After registering the best month of this year in July, oil prices slid at the start of August. The U.S. benchmark for crude oil crossed the $50-a-barrel mark to trade at a two-month high at July end, only to fall back to below the $49 level this month (read: Top ETF Stories of July 2017).
WTI fund United States Oil (USO - Free Report) added about 6.9% while United States Brent Oil (BNO - Free Report) advanced about 6.3% in July on easing concerns over supply glut. Saudi Arabia’s possibility to cut exports by a further 1 million barrels also lifted investors’ spirits last month. But both oil ETFs slipped about 1.9% and 1.7%, respectively, on August 1. In fact, WTI fund lost about 1% after hours.
What’s Behind the Latest Slump?
The beginning of the year was all about rising shale output which clouded the success of the ongoing OPEC output cut deal. But the second half of the year is telling a different story. As per reports, OPEC's output increased last month despite the bloc's agreement to cut production.
As per CNBC, a survey conducted by Bloomberg News revealed that OPEC's July output rose by 210,000 barrels a day while market-monitoring firm Petro-Logistics indicated that output increased 145,000 barrels a day last month.
A Reuters’ survey implied a rise of 90,000 barrels a day from OPEC members. Iraq has lacked on compliance the most so far, with output averaging 69,000 bpd over its quota between January and June, according to the S&P Global Platts OPEC survey. Plus, rising production from Libya and Nigeria – so far barred from the output freeze deal – has added to OPEC supply glut.
If this was not enough, the American Petroleum Institute (API) indicated that U.S. crude inventory increased by 1.8 million barrels in the week ending July 28 to 488.8 million, crumbling all enthusiasm gained from the recent inventory draws in the U.S. market.
What’s Ahead for Oil?
According to energy consultancy Douglas Westwood, the starting up of fields authorized prior to the downturn will likely bring about oversupply substantially in 2018. The agency expects oversupply to continue at least till 2021.
If we go by other analysts’ view, we will end up seeing that the latest oil rally is likely to lose momentum. Though most producers are trying to lower output, the market is still flooded with unsold crude.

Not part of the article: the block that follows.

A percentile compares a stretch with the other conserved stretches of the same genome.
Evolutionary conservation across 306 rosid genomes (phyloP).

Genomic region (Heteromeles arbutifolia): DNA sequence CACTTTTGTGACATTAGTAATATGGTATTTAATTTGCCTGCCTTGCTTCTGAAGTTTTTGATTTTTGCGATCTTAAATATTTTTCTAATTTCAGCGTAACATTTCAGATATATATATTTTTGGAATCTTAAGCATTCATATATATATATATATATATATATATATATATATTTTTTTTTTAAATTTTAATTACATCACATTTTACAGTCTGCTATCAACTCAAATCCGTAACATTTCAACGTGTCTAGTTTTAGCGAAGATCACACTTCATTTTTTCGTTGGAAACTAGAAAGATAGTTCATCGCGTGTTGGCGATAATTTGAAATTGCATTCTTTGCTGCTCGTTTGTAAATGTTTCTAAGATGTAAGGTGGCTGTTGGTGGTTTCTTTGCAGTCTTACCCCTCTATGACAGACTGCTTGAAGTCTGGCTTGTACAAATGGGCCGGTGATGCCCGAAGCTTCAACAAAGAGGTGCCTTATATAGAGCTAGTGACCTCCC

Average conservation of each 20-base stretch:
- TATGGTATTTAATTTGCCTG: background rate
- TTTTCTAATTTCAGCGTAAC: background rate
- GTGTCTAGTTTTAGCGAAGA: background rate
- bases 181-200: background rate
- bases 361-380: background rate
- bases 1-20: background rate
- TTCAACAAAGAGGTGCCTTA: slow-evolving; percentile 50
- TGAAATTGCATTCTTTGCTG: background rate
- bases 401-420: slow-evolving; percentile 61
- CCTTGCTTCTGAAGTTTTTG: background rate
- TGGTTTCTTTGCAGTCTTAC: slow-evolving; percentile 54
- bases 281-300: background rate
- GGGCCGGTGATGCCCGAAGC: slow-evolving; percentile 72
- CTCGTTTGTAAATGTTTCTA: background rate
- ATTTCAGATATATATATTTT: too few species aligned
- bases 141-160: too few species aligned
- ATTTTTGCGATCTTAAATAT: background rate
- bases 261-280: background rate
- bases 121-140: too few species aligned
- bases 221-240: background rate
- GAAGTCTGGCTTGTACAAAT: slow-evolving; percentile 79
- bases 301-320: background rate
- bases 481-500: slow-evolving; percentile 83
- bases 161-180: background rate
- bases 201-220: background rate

As per Financial Times, Russia – alleged to have never obeyed its promised quota, may increase output and revenue ahead of next year’s presidential election and cash in on fast revenue gain.
Chances of Any Improvement?
On a positive note, Saudi Arabia and Russia are slated to hold a meeting next week to discuss the compliance of the output freeze deal. Nigeria may be asked to join the deal by freezing or even cutting its output from 1.8 million bpd, once it stabilizes at that level from 1.7 million bpd recently, as per CNBC.
On the other hand, U.S. producers are planning less capital investments in the oil patch. So, a concerted global effort to shore up oil prices may provide some support to oil ETFs, though a steady uptrend is unlikely (read: Capex Cuts Are Back: What's in Store for Energy ETFs?).
On the demand side, International Energy Agency (IEA) has offered an optimistic outlook. After feeble 1.0 mb/d growth in 1Q17, there was a substantial improvement in 2Q17 to 1.5 mb/d. For 2017, demand is projected to touch 98.0 mb/d, up from the previous estimate. Further growth of 1.4 mb/d is predicted for 2018, with global demand reaching 99.4 mb/d.
A stable demand profile should give another round of support to the commodity. Also, chances of U.S. sanctions against Venezuela's oil sector after its president was alleged of dictatorship, might give the commodity a boost.
ETFs in Focus
Given this, the following oil ETFs could be on investors’ radar (see all energy ETFs here).
iPath S&P GSCI Crude Oil TR ETN – Down 3% on August 1
ProShares Ultra Bloomberg Crude Oil (UCO - Free Report) – Down 4% on August 1
PowerShares DB Oil ETF (DBO - Free Report) – Down 1.5% on August 1
VelocityShares 3x Long Crude Oil ETN (UWT - Free Report) – Down 5.9% on August 1
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